Kwaku explains: “In addition to the wage, they have a system that is a profit share model that the farmers actually have or the person who owns the farm, which puts 35 percent of the profits that they gain into the co-operative into the farm.”
We move onto the sugar. “This is our organic raw sugar, we managed to source a Fairtrade company.” Raphael says.
And the cocoa butter? “It's from a women’s farm in the eastern region as well,” says Kwaku.
Raphael points to another pile of white crystals. “Next, the sea salt,” he says. “So, this is organic, natural sea salt—literally straight from the coast of Ghana. The sea salt for me has been the game changer, I always enjoyed sea salt chocolates, it brings out the flavour.”
Dapaah Chocolates launched its products online last year. The siblings did most of the promotion via social media, with tweets and Instagram posts from happy customers creating a buzz around the bars that lead their first batch to sell out in few days.
"I think our generation—'Millennials', if you will—we see all these brands and companies, whether it's Uber or Airbnb—they are disruptors," reasons Raphael. "They see an issue and change the game completely. Most consumers are looking for you to solve an issue."
The hype could also be down the fact that their products are entirely vegan, using coconut milk powder in place of dairy. It’s a savvy move. Veganism may be mainstream now, but its chocolate offering is distinctly lacking (basically, it’s Vego or nothing). Market research firm Mintel has named dairy-free chocolate as an area of the confectionary market with huge potential for growth.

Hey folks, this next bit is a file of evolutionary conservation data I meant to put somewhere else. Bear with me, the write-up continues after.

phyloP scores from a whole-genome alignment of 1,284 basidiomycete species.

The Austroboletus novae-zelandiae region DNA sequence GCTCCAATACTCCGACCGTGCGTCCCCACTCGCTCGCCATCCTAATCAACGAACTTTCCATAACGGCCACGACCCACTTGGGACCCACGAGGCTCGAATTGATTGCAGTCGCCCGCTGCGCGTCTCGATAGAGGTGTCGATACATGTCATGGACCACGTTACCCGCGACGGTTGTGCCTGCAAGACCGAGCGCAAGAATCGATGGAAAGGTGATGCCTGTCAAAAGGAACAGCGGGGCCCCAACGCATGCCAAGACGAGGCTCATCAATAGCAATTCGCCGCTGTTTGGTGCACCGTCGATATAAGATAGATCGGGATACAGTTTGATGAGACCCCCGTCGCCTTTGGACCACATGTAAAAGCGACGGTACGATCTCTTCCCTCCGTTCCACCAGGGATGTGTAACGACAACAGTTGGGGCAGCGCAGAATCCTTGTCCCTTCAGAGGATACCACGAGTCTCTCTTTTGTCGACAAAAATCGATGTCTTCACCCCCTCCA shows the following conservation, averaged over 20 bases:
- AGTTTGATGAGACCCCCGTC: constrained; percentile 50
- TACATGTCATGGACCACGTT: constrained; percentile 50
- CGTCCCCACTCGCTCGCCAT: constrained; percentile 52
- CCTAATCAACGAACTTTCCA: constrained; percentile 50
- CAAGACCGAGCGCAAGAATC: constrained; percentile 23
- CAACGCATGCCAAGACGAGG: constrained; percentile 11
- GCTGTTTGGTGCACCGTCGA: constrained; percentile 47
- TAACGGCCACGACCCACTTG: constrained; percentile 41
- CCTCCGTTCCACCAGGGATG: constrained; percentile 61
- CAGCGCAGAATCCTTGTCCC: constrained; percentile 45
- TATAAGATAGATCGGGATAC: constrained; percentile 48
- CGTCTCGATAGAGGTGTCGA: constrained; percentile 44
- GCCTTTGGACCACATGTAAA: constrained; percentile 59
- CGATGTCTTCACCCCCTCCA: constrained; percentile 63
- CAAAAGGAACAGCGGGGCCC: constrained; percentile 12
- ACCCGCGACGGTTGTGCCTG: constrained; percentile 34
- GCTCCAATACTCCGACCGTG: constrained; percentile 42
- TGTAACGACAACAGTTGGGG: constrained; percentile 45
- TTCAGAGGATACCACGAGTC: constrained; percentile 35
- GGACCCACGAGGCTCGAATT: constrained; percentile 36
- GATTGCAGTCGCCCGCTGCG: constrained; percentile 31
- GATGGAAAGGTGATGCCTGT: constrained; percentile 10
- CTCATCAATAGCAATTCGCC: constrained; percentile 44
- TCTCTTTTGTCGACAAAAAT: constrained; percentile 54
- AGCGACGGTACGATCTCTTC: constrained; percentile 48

“For us, it’s also a challenge that we wanted to resolve in that vegan chocolate brands typically have this reputation of not being great,” Raphael says. “When people say, ‘We didn’t even know this was vegan chocolate,’ you’ve hit a home run.”
Dapaah Chocolates bars currently come in three varieties—milk, white, and dark—but the siblings plan to develop new flavours, including a white chocolate spiked with chin chin, the crispy West African dough snack.
“We experimented with that with the white chocolate and posted it on Twitter, and that kind of went viral,” Kwaku smiles. “People were like, ‘When are you going to bring it out?’”
The Dapaahs also hope to expand their seller list, stocking the bars in specialist vegan and organic shops, as well as online. If the sell-out success of their previous drops is anything to go by, it may not be long before Vego is sharing its shelf space.
“It makes it all worthwhile,” Raphael says of the positive reception to his unexpected career turn as a chocolate entrepreneur.
I have crossed paths with many disappointing vegan chocolate bars, so I’m intrigued to try Dapaah Chocolates. The brothers send me home with a handful of bars that I vow to share with colleagues back at the office, but inevitably end up eating entirely to myself on the sofa that evening. They weren’t wrong about the texture. The chocolate is silky and delicate, with none of the chemical aftertaste that often accompanies non-dairy chocolate. I taste rich cacao, hints of coconut, and of course, sea salt—the flavours of Ghana united in a South London kitchen.
If this is what honouring a family legacy tastes like, let’s hope the Dapaahs continue for a very long time.